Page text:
Prambanan Temple

Yogyakarta is the most popular tourist destination on Java. Famous for its rich heritage, cultural performances such as gamelan music, classical dance, shadow puppet shows, can be enjoyed daily.

Prambanan is the masterpiece of Hindu culture of the tenth century. The slim building soaring up to 47 meters makes its beautiful architecture incomparable. Reputated as the biggest and most beautiful Hindhus Temple in Indonesia, and locally known as Roro Jonggrang. Excursion to Prambanan temple complex-the most beautiful Hindu temple then proceed to Solo visit to the Mangkunegaran's Palace, Triwindhu flea-market. Continued drive on to Sukuh temple located on slope of Mount Lawu and surrounded by beautiful sceneries. Also visit to Cetoh temple.

The temple is a UNESCO World Heritage Site, currently is the largest Hindu temple in Indonesia, and is one of the largest Hindu temples in south-east Asia. It is characterised by its tall and pointed architecture, typical of Hindu temple architecture, and by the towering 47m high central building inside a large complex of individual temples.

Prambanan
Entrance to Prambanan Temple

History
There is a legend that Javanese people always tell about this temple. As the story tells, there was a man named Bandung Bondowoso who loved Roro Jonggrang. To refuse his love, Jonggrang asked Bondowoso to make her a temple with 1,000 statues only in one-night time. The request was nearly fulfilled when Jonggrang asked the villagers to pound rice and to set a fire in order to look like morning had broken. Feeling to be cheated, Bondowoso who only completed 999 statues cursed Jonggrang to be the thousandth statue.

Architecture
The architecture of Prambanan temple follows the typical Hindu architecture traditions based on Vastu Shastra. The temple design incorporated mandala temple plan arrangements and also the typical high towering spires of Hindu temples. Prambanan was originally named Shivagrha and dedicated to god Shiva. The temple was designed to mimic Meru, the holy mountain the abode of Hindu gods, and the home of Shiva. The whole temple complex is a model of Hindu universe according to Hindu cosmology and the layers of Loka.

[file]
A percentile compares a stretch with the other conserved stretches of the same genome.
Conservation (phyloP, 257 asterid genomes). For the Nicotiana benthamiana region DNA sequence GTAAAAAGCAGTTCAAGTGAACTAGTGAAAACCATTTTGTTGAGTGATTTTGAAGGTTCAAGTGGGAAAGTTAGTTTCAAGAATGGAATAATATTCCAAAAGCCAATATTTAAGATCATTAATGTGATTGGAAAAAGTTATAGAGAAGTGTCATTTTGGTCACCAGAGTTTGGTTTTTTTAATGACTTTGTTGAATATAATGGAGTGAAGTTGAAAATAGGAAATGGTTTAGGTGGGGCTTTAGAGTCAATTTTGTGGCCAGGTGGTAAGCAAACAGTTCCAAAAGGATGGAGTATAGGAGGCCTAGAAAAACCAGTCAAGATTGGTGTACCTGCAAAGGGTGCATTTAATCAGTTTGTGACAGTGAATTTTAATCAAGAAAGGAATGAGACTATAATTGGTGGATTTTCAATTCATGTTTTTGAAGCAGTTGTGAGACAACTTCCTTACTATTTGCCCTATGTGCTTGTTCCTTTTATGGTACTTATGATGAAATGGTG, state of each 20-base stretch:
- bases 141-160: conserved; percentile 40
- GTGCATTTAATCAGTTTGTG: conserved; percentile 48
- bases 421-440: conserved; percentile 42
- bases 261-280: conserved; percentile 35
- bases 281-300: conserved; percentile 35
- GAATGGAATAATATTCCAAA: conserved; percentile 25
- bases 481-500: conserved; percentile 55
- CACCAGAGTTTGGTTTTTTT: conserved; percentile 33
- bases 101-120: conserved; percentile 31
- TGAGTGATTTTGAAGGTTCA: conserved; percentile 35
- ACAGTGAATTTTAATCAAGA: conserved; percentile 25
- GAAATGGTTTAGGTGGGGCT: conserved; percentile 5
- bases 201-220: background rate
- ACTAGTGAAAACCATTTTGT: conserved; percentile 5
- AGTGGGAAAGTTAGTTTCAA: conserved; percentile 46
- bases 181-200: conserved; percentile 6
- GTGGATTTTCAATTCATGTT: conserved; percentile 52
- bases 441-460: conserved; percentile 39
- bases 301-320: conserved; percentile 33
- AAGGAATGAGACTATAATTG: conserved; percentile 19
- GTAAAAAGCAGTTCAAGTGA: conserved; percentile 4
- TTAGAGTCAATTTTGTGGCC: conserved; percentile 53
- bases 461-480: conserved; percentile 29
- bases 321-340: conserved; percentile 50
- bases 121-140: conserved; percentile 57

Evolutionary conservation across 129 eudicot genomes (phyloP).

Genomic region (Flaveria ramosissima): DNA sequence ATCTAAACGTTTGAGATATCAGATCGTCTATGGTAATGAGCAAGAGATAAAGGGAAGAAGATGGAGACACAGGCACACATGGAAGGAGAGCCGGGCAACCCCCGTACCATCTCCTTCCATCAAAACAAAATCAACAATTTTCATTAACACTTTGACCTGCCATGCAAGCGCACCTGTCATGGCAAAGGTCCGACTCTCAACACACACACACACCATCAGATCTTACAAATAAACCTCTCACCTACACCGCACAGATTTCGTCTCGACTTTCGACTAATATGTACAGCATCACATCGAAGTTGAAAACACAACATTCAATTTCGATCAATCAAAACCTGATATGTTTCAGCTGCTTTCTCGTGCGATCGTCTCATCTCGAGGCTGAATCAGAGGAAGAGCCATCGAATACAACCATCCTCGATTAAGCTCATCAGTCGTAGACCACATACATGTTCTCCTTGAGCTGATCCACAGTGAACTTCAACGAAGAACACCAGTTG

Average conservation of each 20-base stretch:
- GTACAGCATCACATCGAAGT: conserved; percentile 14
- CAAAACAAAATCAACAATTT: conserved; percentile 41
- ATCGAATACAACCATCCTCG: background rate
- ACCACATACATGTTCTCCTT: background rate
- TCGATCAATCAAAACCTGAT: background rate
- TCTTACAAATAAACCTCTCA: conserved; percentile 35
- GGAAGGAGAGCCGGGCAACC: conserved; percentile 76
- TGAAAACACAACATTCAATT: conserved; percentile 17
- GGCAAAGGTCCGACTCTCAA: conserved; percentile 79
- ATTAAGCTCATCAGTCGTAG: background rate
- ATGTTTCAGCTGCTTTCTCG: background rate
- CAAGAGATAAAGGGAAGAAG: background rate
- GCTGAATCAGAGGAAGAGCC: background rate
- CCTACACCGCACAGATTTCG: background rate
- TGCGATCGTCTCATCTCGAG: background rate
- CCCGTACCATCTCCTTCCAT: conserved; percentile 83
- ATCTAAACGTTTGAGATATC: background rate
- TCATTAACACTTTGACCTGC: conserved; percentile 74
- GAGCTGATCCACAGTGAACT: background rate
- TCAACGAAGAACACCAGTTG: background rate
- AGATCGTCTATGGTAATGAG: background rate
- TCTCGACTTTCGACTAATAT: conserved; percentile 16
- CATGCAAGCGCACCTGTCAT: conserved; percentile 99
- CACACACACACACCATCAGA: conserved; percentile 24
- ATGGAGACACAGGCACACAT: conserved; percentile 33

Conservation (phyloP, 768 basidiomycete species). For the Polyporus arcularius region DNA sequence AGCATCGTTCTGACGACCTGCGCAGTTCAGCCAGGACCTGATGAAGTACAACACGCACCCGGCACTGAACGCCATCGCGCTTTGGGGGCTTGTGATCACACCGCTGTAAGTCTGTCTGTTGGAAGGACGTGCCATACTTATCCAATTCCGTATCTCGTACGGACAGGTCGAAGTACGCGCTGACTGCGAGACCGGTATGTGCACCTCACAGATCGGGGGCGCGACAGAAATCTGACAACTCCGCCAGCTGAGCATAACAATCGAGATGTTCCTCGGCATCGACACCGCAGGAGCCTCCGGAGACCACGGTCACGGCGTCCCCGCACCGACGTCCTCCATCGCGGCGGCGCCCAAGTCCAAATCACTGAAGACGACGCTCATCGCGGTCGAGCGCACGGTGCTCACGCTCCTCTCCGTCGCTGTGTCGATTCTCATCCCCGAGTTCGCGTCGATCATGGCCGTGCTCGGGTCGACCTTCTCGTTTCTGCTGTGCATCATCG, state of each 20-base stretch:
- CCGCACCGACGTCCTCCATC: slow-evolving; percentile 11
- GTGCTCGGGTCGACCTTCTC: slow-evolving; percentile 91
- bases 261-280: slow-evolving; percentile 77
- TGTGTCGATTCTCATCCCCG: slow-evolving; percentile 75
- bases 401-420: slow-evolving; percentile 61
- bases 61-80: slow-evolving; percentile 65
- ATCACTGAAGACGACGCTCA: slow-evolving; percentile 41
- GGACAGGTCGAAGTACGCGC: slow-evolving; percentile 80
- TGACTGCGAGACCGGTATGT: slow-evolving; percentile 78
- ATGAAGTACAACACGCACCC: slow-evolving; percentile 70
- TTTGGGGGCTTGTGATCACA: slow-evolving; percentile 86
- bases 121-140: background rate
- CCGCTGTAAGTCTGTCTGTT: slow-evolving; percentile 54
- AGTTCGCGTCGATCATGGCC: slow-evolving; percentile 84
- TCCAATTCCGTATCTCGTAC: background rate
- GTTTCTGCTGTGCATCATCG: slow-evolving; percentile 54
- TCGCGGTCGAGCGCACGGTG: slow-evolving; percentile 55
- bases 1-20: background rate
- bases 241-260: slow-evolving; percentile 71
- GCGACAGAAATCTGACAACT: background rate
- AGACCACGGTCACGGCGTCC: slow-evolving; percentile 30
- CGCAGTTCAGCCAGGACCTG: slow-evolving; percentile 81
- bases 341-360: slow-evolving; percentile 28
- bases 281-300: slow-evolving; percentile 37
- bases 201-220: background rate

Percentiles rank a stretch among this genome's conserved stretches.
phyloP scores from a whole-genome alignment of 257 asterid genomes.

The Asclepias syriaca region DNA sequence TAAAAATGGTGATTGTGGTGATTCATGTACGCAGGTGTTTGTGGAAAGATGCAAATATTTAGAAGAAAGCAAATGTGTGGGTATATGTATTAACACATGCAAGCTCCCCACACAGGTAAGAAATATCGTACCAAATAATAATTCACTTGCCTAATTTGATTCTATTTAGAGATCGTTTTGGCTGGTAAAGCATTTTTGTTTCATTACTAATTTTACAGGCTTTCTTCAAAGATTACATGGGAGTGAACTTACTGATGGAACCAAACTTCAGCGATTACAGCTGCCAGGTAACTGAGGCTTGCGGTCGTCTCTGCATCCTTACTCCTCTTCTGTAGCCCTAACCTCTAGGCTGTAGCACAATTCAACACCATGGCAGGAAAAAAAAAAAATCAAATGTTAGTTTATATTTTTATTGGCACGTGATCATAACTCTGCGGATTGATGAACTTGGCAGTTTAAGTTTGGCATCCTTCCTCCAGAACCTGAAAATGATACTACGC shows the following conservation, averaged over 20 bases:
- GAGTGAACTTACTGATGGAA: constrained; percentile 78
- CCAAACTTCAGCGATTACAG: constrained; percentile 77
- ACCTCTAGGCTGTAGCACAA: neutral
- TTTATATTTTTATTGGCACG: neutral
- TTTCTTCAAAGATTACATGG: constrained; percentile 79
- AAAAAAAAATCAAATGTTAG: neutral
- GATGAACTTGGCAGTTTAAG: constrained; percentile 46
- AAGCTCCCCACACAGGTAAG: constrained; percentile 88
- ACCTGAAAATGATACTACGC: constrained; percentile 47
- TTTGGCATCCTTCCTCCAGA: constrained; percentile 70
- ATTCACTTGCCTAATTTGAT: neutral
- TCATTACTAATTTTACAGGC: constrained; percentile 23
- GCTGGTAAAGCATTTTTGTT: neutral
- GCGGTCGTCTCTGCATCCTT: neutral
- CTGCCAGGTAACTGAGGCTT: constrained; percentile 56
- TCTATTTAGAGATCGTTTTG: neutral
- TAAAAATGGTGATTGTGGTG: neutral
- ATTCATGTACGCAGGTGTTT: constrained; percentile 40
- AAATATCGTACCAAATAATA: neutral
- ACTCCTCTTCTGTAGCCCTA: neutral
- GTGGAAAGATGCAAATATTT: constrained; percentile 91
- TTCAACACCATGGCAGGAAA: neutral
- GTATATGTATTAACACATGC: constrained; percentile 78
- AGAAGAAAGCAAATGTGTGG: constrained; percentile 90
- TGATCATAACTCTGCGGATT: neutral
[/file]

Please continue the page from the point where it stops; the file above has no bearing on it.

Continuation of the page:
Just like Borobudur, Prambanan also recognize the hierarchy of the temple zones, spanned from the less holy to the holiest realms. Each Hindu and Buddhist concepts has their own terms, but the concept's essentials is identical. Either the compound site plan (horizontally) or the temple structure (vertically) are consists of three zones:

  1. Bhurloka (in Buddhism: Kāmadhātu), the lowest realm of common mortals; humans, animals also demons. Where humans still binded by their lust, desire and unholy way of life. The outer courtyard and the foot (base) part of each temples is symbolized the realm of bhurloka.
  2. Bhuvarloka (in Buddhism: Rupadhatu), the middle realm of holy people, rishis, ascetics, and lesser gods. People here began to see the light of truth. The middle courtyard and the body of each temples is symbolized the realm of bhuvarloka.
  3. Svarloka (in Buddhism: Arupadhatu), the highest and holiest realm of gods, also known as svargaloka. The inner courtyard and the roof of each temples is symbolized the realm of svarloka. The roof of the Prambanan temples is adorned and crowned with ratna (sanskrit: jewel). In ancient Java temple architecture, ratna is Hindu counterpart of Buddhist stupa, and served as the temple's pinnacle.

During the restoration, a well which contains pripih (stone casket) was discovered under the center of the Shiva temple. The main temple has a well of 5.75 m depth in which a stone casket was found on top a pile of charcoal, earth and remains of burned animal bones. Sheets of gold leaves with the inscription Varuna (god of the sea) and Parvata (god of the mountains) were found here. The stone casket contained sheets of copper mixed with charcoal, ashes and earth, 20 coins, jewels, glass, pieces of gold and silver leaves, seashells and 12 gold leaves (5 of which in the shape of a turtle, Nāga serpent, padma, altar and egg).

Prambanan View Prambanan View
Relief Relief